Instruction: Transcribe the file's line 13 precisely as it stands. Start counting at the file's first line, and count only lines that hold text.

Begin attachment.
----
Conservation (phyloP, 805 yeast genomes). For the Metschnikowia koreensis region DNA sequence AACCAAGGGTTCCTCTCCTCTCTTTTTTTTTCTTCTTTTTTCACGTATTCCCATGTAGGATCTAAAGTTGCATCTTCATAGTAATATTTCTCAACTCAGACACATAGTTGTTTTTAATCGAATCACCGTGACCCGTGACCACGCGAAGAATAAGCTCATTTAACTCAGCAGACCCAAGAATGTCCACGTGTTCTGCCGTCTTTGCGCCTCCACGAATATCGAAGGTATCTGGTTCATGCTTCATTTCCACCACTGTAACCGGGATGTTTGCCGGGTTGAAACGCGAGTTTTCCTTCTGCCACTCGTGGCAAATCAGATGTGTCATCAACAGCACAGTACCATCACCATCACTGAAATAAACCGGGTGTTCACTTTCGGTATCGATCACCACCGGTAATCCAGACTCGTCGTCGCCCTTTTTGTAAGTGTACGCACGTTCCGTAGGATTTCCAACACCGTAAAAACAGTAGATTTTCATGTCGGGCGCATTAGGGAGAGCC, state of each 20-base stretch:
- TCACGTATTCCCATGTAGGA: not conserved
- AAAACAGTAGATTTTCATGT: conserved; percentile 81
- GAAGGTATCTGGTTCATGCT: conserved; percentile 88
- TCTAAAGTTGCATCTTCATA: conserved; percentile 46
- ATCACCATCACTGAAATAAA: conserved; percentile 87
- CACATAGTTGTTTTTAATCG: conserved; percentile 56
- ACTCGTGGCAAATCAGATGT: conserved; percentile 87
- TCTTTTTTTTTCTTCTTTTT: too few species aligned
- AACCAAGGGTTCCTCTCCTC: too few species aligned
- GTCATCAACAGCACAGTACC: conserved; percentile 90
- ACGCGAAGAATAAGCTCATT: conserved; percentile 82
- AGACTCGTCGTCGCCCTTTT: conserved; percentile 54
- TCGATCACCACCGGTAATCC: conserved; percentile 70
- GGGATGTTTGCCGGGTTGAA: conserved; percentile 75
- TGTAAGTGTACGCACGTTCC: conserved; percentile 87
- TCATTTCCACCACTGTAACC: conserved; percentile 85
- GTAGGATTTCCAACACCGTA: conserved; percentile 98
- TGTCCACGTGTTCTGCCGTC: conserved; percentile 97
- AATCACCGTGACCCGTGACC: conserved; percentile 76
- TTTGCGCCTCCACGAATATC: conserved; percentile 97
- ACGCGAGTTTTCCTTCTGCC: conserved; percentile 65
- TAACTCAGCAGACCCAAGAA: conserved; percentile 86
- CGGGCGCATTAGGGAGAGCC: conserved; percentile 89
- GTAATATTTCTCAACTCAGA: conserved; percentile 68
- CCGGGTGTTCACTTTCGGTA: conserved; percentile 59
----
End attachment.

- AGACTCGTCGTCGCCCTTTT: conserved; percentile 54